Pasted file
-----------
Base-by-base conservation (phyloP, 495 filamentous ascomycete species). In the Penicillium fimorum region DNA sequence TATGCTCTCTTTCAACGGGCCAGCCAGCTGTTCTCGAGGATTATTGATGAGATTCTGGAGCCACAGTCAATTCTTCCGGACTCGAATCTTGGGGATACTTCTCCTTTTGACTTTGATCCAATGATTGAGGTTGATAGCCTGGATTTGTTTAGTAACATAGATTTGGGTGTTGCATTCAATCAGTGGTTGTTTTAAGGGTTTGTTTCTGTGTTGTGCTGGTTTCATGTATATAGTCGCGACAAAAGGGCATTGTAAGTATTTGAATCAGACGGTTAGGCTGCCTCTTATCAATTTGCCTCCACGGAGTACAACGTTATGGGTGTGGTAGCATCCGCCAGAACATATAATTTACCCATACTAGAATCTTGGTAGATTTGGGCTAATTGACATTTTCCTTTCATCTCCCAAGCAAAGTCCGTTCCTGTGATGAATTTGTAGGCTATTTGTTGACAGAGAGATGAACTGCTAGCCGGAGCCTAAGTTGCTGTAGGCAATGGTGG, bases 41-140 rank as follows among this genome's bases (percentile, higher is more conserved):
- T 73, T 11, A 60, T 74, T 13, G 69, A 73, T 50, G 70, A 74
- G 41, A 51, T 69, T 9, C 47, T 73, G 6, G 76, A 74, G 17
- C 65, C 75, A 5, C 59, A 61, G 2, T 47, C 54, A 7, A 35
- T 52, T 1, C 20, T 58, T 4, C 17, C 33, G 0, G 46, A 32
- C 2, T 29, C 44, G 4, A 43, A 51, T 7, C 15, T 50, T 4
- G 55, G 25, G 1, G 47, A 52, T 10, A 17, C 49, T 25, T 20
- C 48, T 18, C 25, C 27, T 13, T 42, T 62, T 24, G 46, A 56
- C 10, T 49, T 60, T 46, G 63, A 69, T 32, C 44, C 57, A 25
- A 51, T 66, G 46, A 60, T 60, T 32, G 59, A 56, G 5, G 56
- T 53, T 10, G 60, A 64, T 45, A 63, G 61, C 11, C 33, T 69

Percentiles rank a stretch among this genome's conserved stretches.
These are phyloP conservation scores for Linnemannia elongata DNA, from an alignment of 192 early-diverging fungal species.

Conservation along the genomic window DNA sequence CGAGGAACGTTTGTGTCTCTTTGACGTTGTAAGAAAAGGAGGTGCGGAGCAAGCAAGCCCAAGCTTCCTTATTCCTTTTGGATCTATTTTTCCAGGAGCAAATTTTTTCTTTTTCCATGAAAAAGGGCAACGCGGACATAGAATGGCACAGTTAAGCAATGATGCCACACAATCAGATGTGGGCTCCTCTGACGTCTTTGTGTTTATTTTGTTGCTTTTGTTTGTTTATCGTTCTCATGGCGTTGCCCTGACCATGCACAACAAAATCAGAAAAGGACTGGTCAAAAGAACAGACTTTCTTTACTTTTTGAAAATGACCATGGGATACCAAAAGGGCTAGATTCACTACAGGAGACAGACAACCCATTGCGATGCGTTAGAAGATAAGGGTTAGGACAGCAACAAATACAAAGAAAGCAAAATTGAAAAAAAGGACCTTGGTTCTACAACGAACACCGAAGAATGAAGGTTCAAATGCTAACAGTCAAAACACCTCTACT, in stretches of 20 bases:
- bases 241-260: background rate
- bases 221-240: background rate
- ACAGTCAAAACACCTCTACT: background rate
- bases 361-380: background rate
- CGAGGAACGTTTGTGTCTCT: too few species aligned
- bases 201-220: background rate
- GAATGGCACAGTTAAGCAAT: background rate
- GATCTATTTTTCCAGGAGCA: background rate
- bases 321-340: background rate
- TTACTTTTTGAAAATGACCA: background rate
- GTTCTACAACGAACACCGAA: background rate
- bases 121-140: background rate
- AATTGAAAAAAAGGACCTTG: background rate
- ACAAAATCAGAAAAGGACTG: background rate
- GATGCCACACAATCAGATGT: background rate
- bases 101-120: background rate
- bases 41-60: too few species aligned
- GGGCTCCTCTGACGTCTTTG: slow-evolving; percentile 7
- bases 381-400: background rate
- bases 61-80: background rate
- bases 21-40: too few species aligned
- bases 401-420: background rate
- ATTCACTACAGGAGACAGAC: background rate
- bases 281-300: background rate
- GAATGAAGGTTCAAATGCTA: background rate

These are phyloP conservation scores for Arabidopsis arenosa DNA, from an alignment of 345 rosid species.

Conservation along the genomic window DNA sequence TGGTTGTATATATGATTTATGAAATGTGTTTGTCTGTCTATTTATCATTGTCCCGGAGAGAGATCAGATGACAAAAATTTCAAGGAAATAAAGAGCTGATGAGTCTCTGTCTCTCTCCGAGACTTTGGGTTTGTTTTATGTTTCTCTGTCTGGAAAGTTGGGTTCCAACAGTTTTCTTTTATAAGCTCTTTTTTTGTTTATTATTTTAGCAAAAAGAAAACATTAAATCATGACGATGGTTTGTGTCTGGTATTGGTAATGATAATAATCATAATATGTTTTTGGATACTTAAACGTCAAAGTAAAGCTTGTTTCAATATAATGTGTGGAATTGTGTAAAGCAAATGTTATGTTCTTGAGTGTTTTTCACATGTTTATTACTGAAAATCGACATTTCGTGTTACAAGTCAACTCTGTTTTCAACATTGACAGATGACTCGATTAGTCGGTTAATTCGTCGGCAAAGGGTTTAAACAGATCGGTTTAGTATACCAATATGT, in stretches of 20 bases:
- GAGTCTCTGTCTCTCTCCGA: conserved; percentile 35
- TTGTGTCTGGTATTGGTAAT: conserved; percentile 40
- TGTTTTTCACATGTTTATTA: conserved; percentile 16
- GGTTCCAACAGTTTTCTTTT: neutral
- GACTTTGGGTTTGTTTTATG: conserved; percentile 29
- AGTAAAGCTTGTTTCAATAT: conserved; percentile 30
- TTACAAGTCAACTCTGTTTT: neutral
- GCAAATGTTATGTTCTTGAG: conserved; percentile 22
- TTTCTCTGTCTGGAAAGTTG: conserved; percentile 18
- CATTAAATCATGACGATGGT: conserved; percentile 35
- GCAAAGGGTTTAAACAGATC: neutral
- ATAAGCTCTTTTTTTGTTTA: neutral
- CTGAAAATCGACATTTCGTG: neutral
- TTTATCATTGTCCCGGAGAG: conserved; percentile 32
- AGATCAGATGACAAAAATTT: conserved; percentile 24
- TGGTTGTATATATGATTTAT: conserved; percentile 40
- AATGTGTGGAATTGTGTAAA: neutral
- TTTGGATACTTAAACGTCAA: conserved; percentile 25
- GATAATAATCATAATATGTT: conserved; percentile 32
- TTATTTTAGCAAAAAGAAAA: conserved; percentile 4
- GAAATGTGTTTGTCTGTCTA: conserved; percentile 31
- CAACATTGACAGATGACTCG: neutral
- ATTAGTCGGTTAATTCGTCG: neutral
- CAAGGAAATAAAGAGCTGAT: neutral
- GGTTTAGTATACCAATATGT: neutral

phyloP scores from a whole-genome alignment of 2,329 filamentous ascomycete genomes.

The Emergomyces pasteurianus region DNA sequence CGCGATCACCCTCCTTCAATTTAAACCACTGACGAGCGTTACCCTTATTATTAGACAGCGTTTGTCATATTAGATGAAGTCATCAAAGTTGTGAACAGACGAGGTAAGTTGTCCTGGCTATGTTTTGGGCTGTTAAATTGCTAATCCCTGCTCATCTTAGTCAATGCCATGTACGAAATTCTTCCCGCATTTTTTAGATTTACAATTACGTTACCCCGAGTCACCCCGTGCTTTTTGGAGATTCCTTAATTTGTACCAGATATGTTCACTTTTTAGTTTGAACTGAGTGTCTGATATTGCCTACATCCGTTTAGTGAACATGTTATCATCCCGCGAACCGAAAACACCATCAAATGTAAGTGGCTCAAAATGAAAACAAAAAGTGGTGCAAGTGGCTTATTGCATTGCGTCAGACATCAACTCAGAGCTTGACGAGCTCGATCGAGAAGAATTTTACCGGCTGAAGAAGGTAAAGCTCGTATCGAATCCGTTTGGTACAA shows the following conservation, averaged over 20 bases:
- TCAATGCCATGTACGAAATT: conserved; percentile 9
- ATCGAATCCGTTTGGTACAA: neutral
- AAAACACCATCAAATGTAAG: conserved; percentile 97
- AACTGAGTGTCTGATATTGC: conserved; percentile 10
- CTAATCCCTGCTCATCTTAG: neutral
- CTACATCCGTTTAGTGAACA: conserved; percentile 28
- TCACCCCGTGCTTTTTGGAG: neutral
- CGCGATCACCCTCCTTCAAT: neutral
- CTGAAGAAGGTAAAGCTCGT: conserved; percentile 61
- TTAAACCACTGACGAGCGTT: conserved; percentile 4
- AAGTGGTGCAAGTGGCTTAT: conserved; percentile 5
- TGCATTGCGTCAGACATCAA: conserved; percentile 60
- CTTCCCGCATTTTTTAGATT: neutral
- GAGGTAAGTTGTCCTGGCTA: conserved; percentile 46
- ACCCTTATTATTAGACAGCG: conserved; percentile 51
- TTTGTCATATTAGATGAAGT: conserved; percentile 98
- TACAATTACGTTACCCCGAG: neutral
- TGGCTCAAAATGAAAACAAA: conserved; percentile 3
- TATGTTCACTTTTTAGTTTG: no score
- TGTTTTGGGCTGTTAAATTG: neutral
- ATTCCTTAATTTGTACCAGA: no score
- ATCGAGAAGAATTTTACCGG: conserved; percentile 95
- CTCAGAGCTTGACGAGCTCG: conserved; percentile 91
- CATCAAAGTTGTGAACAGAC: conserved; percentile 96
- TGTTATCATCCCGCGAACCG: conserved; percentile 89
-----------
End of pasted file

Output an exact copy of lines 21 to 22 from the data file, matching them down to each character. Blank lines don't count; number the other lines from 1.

- GAATGGCACAGTTAAGCAAT: background rate
- GATCTATTTTTCCAGGAGCA: background rate